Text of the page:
WW-00532 Reviewed 2009
Young, vigorous fruit trees up to 5 years old are best for topworking. Older apple and pear trees of almost any age can be topworked but the operation is more severe and those over 10 years old must be worked at a higher point. Hibernal, Columbia, or Virginia crab, because of their 3 vigor and their strong, well-placed branches, are very good understocks.
Young trees should have 1 to 2 feet of branch between the trunk and the graft. Otherwise the good crotch formation of the understock will be lost by the trunk expanding past the union.
Trees up to 5 years old can be grafted at one time. On older trees about halfthe upper and center part onlyshould be worked at one time. The remainder should be worked a year later.
Scions are selected from the previous season's growth, while they are dormant, but before growth begins in the spring. If the scions are left on the tree until spring, however, there is some danger that the buds will start to grow or be injured during winter. Scions cut in November grow best in Minnesota.
The scions should be tied securely, carefully labeled and placed in moist (not wet) sawdust or moss or wrapped in plastic material. They should be kept in a cool, moist place where they will remain fresh and dormant until spring.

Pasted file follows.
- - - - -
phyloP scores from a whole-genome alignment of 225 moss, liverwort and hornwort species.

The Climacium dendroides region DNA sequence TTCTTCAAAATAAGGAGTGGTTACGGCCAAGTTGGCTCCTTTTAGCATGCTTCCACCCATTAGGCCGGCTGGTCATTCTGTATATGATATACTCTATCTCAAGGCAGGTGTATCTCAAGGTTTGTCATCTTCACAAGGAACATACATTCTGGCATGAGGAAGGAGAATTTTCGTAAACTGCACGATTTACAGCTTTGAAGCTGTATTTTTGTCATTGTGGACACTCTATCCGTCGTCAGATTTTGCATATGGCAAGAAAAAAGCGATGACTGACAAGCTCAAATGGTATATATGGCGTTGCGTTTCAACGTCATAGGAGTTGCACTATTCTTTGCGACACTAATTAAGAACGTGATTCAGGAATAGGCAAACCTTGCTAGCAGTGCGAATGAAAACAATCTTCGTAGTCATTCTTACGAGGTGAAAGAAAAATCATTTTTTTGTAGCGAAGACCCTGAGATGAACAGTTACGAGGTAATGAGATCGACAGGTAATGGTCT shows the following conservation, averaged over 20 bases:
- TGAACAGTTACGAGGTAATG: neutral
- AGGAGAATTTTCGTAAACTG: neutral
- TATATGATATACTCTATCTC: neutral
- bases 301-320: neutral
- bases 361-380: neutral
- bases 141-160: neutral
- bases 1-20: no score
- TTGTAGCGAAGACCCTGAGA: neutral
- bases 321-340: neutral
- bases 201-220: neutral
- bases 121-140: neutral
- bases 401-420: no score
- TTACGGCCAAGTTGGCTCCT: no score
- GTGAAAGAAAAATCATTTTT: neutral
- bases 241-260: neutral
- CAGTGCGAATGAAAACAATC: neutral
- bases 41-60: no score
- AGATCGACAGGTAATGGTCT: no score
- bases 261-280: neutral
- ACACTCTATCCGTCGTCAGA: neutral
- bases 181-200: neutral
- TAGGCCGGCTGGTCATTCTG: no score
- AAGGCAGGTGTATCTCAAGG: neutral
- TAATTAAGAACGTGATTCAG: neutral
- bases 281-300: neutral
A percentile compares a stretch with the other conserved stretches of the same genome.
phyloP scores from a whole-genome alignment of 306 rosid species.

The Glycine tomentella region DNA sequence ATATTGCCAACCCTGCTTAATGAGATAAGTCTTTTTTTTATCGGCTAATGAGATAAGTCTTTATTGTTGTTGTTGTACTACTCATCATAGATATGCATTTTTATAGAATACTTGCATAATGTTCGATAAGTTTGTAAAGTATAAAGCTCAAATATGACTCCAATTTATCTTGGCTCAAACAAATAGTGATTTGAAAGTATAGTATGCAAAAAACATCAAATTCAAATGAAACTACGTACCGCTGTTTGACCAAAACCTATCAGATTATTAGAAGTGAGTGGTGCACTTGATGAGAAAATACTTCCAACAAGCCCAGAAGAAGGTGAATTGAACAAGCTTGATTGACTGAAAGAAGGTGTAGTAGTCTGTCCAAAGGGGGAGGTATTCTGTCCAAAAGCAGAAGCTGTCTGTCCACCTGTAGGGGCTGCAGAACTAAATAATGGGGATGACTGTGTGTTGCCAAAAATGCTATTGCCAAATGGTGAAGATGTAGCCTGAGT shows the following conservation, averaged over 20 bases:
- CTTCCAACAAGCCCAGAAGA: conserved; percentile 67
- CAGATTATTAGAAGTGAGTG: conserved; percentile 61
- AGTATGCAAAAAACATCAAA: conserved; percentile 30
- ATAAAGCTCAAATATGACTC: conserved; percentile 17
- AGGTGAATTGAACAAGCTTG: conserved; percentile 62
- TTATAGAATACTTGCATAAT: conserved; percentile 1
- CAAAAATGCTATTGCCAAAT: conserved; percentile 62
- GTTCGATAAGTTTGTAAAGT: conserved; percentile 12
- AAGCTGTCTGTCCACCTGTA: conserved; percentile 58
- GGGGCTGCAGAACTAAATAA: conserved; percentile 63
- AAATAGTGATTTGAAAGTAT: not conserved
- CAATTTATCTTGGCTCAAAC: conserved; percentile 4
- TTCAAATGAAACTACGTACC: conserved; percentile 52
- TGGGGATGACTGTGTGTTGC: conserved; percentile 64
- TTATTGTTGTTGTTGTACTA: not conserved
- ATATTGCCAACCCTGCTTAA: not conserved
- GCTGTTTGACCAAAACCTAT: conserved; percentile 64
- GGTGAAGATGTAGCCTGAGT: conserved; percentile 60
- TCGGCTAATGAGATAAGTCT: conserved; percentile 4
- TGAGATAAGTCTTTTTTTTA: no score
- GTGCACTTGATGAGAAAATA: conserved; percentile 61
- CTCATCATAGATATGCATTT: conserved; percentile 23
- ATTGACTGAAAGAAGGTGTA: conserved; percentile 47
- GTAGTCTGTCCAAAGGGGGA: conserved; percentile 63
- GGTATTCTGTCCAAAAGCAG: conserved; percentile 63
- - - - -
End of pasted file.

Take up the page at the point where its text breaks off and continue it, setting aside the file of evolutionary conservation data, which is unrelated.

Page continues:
It is best to graft in the spring, from the time the buds of understock trees are beginning to open, until blossom time. The usual time is April or early May.
- Budding knife
- Grafting knife
- A fine-tooth saw for cleft grafting
- Pruning shears
- Dormant scions (cultivar labeled)
- Tying material such as grafting tape, adhesive tape, electrician's ber tape or rubber strips
- Asphalt water emulsion compound for covering grafts
- A light hammer for bridge grafting
- A cleft-grafting chisel and mallet, or a heavy knife or hatchet can be used for a small job
All grafts should be covered with a protective coating immediately after completing the graft.
Electrician's tape is an excellent material that will bind and protect graft unions. Choose a brand that is elastic and amply adhesive. A good tape for the purpose will stick well to itself. Do not stretch this tape too tightly or it may crack or weather. Better brands will last throughout the first summer, after which the tape is no longer needed.
Asphalt water emulsion is now widely used as a protective coating on graft unions. It is of pasty consistency and can be applied with a brush. It is preferable, however, to smear it on thicker with a small paddle.
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